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Fat Rights: Dilemmas of Difference and Personhoodby Anna Kirkland
Synopses & Reviews
Author Interview on The Brian Lehrer Show America is a weight-obsessed nation. Over the last decade, there's been an explosion of concern in the U.S. about people getting fatter. Plaintiffs are now filing lawsuits arguing that discrimination against fat people should be illegal. Fat Rightsasks the first provocative questions that need to be raised about adding weight to lists of currently protected traits like race, gender, and disability. Is body fat an indicator of a character flaw or of incompetence on the job? Does it pose risks or costs to employers they should be allowed to evade? Or is it simply a stigmatized difference that does not bear on the ability to perform most jobs? Could we imagine fatness as part of workplace diversity? Considering fat discrimination prompts us to rethink these basic questions that lawyers, judges, and ordinary citizens ask before a new trait begins to look suitable for antidiscrimination coverage. Fat Rightsdraws on little-known legal cases brought by fat citizens as well as significant lawsuits over other forms of bodily difference (such as transgenderism), asking why the boundaries of our antidiscrimination laws rest where they do. Fatness, argues Kirkland, is both similar to and provocatively different from other protected traits, raising longstanding dilemmas in antidiscrimination law into stark relief. Though options for defending difference may be scarce, Kirkland evaluates the available strategies and proposes new ways of navigating this new legal question. Fat Rightsenters the fray of the obesity debate from a new perspective: our inherited civil rights tradition. The scope is broad, covering much more than just weight discrimination and drawing the reader into the larger context of antidiscrimination protections and how they can be justified for a new group.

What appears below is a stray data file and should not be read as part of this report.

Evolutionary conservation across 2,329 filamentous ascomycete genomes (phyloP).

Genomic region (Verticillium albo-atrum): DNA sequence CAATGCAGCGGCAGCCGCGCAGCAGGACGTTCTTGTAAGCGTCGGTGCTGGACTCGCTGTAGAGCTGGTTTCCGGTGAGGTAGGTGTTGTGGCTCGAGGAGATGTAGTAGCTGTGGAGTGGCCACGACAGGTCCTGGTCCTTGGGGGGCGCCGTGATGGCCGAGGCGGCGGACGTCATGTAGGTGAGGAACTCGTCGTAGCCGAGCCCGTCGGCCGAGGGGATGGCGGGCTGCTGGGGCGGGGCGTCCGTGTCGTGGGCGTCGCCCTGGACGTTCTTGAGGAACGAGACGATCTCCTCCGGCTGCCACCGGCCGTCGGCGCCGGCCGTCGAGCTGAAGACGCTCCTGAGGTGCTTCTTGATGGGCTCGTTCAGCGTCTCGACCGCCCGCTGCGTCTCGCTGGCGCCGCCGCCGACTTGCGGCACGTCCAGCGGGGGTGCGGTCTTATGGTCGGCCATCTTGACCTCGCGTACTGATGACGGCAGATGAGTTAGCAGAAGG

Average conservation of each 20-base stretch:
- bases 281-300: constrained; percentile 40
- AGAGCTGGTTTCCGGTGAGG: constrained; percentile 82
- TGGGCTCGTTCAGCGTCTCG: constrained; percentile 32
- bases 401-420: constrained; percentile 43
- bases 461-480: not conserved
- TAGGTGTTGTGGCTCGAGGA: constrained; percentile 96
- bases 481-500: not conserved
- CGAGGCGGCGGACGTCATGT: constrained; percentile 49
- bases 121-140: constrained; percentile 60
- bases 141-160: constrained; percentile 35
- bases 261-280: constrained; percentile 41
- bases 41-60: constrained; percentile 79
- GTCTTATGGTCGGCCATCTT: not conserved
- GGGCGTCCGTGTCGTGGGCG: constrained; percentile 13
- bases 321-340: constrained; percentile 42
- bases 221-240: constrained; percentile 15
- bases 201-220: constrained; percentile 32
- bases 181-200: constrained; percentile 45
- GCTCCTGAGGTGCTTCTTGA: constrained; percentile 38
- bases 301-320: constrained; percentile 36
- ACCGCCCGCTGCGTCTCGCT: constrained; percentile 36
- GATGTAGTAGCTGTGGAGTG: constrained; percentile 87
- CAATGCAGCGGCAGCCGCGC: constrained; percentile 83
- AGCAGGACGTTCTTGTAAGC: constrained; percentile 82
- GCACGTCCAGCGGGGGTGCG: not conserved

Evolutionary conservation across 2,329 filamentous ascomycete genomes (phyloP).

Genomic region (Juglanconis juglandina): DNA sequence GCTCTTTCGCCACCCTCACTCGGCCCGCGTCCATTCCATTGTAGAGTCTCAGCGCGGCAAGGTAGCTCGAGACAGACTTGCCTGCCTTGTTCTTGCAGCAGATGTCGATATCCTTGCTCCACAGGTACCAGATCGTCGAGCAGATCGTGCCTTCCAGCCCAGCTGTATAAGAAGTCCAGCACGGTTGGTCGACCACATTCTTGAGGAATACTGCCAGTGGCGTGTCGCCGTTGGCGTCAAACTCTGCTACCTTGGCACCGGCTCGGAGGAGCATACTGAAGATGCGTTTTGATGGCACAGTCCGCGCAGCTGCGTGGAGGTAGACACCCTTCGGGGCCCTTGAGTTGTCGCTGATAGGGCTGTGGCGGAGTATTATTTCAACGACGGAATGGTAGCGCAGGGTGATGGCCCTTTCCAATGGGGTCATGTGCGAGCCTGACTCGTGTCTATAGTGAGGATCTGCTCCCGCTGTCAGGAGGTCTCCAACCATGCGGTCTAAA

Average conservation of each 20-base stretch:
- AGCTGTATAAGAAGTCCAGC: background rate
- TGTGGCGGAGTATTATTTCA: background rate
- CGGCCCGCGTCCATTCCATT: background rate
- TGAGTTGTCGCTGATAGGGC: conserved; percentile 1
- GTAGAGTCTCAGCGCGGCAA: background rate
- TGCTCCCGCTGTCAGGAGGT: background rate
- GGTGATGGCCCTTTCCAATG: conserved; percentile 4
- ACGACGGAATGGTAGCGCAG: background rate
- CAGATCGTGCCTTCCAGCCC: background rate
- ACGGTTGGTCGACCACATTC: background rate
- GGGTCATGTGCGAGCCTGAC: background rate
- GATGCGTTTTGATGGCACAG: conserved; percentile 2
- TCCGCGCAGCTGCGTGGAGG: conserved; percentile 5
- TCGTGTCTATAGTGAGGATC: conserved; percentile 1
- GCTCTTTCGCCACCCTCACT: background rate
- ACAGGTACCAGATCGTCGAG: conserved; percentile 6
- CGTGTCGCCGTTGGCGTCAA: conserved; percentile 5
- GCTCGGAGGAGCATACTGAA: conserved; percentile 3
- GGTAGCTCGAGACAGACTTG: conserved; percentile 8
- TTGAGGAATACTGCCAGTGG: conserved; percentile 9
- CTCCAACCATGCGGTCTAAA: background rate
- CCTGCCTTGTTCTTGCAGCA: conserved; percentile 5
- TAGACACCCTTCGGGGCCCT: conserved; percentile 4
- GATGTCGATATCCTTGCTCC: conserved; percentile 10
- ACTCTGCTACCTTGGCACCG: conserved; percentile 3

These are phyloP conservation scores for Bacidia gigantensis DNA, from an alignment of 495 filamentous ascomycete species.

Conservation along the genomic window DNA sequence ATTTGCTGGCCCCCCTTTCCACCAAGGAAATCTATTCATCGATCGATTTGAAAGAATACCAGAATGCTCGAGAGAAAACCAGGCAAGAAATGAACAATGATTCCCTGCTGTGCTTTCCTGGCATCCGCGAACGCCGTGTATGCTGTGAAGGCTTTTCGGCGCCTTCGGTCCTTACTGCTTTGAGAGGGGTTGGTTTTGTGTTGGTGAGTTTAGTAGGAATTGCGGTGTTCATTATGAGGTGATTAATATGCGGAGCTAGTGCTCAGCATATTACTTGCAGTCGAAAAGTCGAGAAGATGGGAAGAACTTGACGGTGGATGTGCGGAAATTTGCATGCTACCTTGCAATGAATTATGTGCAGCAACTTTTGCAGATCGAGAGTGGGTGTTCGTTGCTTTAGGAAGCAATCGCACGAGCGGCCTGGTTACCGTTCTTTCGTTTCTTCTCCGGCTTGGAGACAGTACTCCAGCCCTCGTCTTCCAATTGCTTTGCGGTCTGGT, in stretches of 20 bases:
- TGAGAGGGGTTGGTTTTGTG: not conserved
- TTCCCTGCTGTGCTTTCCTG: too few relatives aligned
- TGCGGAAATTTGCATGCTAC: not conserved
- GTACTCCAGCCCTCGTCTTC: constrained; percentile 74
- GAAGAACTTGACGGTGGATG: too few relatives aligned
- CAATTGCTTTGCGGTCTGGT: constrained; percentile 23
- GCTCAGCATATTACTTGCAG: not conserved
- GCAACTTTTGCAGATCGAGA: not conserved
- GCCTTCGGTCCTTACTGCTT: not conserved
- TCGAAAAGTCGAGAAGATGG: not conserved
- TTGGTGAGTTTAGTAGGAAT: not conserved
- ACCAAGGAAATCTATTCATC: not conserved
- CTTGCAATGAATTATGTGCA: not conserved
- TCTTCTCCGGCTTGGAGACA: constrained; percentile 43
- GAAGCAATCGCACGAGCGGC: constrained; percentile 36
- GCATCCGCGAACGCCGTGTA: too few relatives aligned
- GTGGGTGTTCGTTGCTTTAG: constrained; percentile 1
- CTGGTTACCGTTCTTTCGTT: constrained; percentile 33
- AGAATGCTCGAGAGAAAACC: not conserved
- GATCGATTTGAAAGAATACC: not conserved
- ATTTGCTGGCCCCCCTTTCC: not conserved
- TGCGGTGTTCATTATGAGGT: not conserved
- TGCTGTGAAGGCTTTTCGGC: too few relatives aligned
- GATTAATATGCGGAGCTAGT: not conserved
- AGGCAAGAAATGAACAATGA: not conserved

About the Author
Anna Kirkland is Associate Professor of Womens Studies and Political Science at the University of Michigan. She is the author of Fat Rights: Dilemmas of Difference and Personhood(NYU Press).
Table of Contents
Introduction: The challenge of difference — Imagining legal protections for fatness — Shifting the blame — Balancing functional individuals and embedded selves — Governing risk : medicalization and normalization — Accomodating fatness — Conclusion: What is worth wanting in American antidiscrimination law?
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